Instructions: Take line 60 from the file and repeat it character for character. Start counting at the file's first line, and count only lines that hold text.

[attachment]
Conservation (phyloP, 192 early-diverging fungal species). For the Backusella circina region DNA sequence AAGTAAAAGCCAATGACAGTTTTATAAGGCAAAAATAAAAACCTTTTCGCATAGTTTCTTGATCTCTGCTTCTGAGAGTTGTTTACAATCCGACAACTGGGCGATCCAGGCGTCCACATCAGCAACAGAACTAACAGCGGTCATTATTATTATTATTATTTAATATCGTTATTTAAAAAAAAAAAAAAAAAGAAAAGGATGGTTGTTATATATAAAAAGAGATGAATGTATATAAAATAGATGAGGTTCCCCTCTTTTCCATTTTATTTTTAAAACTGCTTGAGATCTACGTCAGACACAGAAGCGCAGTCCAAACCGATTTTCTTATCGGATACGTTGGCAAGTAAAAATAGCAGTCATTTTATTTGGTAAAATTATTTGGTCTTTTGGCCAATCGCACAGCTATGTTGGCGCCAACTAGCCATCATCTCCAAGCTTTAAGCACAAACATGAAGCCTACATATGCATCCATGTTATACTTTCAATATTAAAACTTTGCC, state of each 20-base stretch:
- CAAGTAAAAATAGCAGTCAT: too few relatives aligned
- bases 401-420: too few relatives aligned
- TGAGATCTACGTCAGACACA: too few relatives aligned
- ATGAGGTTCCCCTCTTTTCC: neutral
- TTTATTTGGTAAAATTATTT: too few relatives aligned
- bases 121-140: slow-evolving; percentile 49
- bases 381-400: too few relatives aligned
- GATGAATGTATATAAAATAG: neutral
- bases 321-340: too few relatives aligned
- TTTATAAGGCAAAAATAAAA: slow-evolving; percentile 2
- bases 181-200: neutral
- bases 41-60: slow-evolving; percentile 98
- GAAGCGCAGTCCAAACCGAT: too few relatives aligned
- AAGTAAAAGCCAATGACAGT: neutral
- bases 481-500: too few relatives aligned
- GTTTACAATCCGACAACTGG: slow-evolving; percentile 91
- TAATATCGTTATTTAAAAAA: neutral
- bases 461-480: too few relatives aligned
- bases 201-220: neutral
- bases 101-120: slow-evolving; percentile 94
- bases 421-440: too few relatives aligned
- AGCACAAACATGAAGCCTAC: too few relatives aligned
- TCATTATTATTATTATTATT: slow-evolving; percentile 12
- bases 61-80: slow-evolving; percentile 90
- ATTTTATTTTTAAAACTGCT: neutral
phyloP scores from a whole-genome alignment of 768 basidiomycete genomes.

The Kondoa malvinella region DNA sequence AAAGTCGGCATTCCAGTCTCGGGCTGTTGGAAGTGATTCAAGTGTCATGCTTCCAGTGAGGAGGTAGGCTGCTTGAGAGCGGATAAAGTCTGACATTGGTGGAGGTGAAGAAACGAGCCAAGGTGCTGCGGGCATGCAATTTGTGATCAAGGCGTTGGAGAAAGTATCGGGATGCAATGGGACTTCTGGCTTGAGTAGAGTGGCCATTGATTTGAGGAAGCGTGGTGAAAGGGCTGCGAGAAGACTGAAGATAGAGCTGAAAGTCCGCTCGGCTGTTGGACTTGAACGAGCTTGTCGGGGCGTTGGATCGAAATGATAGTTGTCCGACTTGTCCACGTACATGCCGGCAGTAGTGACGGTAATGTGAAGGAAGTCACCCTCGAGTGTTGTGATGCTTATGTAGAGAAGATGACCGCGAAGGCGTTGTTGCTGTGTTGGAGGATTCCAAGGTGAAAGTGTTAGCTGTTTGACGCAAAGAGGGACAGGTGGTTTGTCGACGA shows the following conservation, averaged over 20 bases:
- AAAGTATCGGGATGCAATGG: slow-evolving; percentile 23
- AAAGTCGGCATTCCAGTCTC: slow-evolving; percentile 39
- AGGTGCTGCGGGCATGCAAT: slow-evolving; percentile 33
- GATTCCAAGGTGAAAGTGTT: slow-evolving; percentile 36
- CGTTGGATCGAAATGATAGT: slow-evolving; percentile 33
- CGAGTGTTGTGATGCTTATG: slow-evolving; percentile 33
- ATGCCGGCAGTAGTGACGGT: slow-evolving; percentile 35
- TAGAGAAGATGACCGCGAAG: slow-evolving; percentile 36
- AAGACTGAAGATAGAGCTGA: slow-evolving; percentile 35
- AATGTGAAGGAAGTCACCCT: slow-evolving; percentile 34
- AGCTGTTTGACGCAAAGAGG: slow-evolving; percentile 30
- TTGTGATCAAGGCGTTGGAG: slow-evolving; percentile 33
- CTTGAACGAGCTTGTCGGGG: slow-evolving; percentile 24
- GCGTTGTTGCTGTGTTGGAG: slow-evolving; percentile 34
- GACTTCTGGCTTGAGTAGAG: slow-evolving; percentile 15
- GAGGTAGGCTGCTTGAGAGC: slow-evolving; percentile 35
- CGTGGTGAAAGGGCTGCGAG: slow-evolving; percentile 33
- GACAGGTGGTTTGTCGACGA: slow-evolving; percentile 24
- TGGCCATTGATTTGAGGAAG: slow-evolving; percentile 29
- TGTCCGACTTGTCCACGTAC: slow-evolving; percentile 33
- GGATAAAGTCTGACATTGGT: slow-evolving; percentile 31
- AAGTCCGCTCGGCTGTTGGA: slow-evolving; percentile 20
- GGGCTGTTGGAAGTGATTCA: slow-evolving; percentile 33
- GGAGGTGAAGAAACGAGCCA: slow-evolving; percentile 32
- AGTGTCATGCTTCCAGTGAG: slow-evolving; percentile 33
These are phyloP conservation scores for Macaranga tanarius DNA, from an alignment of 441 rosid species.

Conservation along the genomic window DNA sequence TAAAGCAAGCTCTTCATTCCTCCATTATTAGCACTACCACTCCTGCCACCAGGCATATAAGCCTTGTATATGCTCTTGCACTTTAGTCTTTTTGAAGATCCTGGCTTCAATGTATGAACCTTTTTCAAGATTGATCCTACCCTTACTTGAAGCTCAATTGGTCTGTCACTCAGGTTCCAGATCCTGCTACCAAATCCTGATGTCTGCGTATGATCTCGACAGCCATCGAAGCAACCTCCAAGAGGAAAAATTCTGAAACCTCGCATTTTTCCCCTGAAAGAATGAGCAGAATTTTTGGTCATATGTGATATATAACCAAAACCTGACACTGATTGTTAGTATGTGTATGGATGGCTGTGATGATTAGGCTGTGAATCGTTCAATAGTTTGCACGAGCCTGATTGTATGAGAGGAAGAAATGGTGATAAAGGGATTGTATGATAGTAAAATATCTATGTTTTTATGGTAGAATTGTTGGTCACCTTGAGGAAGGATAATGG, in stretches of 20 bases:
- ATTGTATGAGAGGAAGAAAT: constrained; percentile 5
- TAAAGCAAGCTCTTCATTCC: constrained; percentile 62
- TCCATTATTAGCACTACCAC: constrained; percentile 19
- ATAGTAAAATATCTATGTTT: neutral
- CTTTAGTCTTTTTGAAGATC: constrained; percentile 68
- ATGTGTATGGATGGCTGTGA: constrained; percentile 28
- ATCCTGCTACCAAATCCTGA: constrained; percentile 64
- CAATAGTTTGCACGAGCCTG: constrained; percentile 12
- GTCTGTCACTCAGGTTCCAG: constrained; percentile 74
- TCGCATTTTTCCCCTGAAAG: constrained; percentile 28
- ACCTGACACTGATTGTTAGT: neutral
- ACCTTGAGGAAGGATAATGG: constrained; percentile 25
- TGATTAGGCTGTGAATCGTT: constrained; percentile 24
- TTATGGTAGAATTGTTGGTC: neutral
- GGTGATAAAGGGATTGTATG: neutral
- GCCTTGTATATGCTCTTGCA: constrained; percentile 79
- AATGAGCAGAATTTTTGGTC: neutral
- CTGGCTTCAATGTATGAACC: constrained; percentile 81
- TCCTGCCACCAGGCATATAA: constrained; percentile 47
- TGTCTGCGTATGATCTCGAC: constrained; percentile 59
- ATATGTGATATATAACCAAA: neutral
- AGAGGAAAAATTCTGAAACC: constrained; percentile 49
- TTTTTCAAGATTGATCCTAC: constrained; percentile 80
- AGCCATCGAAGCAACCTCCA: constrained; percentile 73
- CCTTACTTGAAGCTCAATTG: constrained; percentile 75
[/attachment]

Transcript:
- CTTTAGTCTTTTTGAAGATC: constrained; percentile 68